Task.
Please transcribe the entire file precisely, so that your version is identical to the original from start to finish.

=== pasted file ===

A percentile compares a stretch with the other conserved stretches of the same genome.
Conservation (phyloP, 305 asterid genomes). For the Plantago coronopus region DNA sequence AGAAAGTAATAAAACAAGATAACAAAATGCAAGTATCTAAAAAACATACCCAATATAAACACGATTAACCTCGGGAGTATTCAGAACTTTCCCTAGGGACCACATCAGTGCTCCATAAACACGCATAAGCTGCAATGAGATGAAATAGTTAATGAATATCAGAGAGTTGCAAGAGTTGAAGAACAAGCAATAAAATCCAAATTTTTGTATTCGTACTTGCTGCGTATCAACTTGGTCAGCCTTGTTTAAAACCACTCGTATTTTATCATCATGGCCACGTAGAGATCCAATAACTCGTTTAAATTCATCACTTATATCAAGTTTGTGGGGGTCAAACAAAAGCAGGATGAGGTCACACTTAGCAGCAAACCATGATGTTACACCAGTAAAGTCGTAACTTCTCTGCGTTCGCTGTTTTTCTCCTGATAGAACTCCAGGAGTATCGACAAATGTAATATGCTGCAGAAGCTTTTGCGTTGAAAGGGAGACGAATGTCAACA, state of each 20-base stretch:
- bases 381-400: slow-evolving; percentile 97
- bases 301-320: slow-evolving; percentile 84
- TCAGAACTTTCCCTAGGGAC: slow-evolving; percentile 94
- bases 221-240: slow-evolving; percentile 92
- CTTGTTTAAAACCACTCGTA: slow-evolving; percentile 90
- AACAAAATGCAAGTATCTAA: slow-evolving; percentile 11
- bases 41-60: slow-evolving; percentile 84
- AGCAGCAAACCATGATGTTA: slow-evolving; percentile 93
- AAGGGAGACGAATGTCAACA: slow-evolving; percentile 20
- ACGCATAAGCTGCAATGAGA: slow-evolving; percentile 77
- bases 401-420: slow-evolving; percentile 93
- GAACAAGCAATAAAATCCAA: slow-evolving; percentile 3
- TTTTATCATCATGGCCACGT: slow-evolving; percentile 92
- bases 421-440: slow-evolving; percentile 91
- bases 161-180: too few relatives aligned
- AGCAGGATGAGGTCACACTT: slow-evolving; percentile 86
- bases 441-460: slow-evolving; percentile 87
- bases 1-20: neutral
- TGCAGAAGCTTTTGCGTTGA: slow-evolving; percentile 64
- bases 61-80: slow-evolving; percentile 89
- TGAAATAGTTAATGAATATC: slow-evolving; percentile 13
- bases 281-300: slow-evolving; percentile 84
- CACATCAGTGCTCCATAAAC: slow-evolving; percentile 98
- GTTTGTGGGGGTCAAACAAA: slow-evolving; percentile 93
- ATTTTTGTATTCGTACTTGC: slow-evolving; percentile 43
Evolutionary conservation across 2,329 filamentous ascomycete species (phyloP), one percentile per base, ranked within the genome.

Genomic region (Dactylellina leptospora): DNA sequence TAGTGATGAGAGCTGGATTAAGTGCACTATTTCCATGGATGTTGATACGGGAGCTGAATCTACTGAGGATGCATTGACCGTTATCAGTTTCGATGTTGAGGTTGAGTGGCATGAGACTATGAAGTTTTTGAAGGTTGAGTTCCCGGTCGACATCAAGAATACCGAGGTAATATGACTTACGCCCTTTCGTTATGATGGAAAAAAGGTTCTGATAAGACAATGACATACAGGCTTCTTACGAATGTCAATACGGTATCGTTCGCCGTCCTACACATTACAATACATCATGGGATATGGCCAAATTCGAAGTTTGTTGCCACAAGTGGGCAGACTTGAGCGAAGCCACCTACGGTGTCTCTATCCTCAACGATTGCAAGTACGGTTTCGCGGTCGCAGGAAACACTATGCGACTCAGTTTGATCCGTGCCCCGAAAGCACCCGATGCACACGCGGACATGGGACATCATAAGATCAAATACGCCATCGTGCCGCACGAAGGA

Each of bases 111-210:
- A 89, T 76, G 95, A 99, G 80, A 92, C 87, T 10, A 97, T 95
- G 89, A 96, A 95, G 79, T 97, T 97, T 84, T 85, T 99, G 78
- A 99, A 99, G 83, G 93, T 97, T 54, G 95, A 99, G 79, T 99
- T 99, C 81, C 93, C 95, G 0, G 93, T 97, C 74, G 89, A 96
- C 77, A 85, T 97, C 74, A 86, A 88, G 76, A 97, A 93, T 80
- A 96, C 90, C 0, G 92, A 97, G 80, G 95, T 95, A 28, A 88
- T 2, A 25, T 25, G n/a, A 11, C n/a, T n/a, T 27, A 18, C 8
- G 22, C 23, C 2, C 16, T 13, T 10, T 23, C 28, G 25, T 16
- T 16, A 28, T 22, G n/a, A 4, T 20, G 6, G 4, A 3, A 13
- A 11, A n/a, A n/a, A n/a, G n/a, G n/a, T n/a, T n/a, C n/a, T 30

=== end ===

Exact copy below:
A percentile compares a stretch with the other conserved stretches of the same genome.
Conservation (phyloP, 305 asterid genomes). For the Plantago coronopus region DNA sequence AGAAAGTAATAAAACAAGATAACAAAATGCAAGTATCTAAAAAACATACCCAATATAAACACGATTAACCTCGGGAGTATTCAGAACTTTCCCTAGGGACCACATCAGTGCTCCATAAACACGCATAAGCTGCAATGAGATGAAATAGTTAATGAATATCAGAGAGTTGCAAGAGTTGAAGAACAAGCAATAAAATCCAAATTTTTGTATTCGTACTTGCTGCGTATCAACTTGGTCAGCCTTGTTTAAAACCACTCGTATTTTATCATCATGGCCACGTAGAGATCCAATAACTCGTTTAAATTCATCACTTATATCAAGTTTGTGGGGGTCAAACAAAAGCAGGATGAGGTCACACTTAGCAGCAAACCATGATGTTACACCAGTAAAGTCGTAACTTCTCTGCGTTCGCTGTTTTTCTCCTGATAGAACTCCAGGAGTATCGACAAATGTAATATGCTGCAGAAGCTTTTGCGTTGAAAGGGAGACGAATGTCAACA, state of each 20-base stretch:
- bases 381-400: slow-evolving; percentile 97
- bases 301-320: slow-evolving; percentile 84
- TCAGAACTTTCCCTAGGGAC: slow-evolving; percentile 94
- bases 221-240: slow-evolving; percentile 92
- CTTGTTTAAAACCACTCGTA: slow-evolving; percentile 90
- AACAAAATGCAAGTATCTAA: slow-evolving; percentile 11
- bases 41-60: slow-evolving; percentile 84
- AGCAGCAAACCATGATGTTA: slow-evolving; percentile 93
- AAGGGAGACGAATGTCAACA: slow-evolving; percentile 20
- ACGCATAAGCTGCAATGAGA: slow-evolving; percentile 77
- bases 401-420: slow-evolving; percentile 93
- GAACAAGCAATAAAATCCAA: slow-evolving; percentile 3
- TTTTATCATCATGGCCACGT: slow-evolving; percentile 92
- bases 421-440: slow-evolving; percentile 91
- bases 161-180: too few relatives aligned
- AGCAGGATGAGGTCACACTT: slow-evolving; percentile 86
- bases 441-460: slow-evolving; percentile 87
- bases 1-20: neutral
- TGCAGAAGCTTTTGCGTTGA: slow-evolving; percentile 64
- bases 61-80: slow-evolving; percentile 89
- TGAAATAGTTAATGAATATC: slow-evolving; percentile 13
- bases 281-300: slow-evolving; percentile 84
- CACATCAGTGCTCCATAAAC: slow-evolving; percentile 98
- GTTTGTGGGGGTCAAACAAA: slow-evolving; percentile 93
- ATTTTTGTATTCGTACTTGC: slow-evolving; percentile 43
Evolutionary conservation across 2,329 filamentous ascomycete species (phyloP), one percentile per base, ranked within the genome.

Genomic region (Dactylellina leptospora): DNA sequence TAGTGATGAGAGCTGGATTAAGTGCACTATTTCCATGGATGTTGATACGGGAGCTGAATCTACTGAGGATGCATTGACCGTTATCAGTTTCGATGTTGAGGTTGAGTGGCATGAGACTATGAAGTTTTTGAAGGTTGAGTTCCCGGTCGACATCAAGAATACCGAGGTAATATGACTTACGCCCTTTCGTTATGATGGAAAAAAGGTTCTGATAAGACAATGACATACAGGCTTCTTACGAATGTCAATACGGTATCGTTCGCCGTCCTACACATTACAATACATCATGGGATATGGCCAAATTCGAAGTTTGTTGCCACAAGTGGGCAGACTTGAGCGAAGCCACCTACGGTGTCTCTATCCTCAACGATTGCAAGTACGGTTTCGCGGTCGCAGGAAACACTATGCGACTCAGTTTGATCCGTGCCCCGAAAGCACCCGATGCACACGCGGACATGGGACATCATAAGATCAAATACGCCATCGTGCCGCACGAAGGA

Each of bases 111-210:
- A 89, T 76, G 95, A 99, G 80, A 92, C 87, T 10, A 97, T 95
- G 89, A 96, A 95, G 79, T 97, T 97, T 84, T 85, T 99, G 78
- A 99, A 99, G 83, G 93, T 97, T 54, G 95, A 99, G 79, T 99
- T 99, C 81, C 93, C 95, G 0, G 93, T 97, C 74, G 89, A 96
- C 77, A 85, T 97, C 74, A 86, A 88, G 76, A 97, A 93, T 80
- A 96, C 90, C 0, G 92, A 97, G 80, G 95, T 95, A 28, A 88
- T 2, A 25, T 25, G n/a, A 11, C n/a, T n/a, T 27, A 18, C 8
- G 22, C 23, C 2, C 16, T 13, T 10, T 23, C 28, G 25, T 16
- T 16, A 28, T 22, G n/a, A 4, T 20, G 6, G 4, A 3, A 13
- A 11, A n/a, A n/a, A n/a, G n/a, G n/a, T n/a, T n/a, C n/a, T 30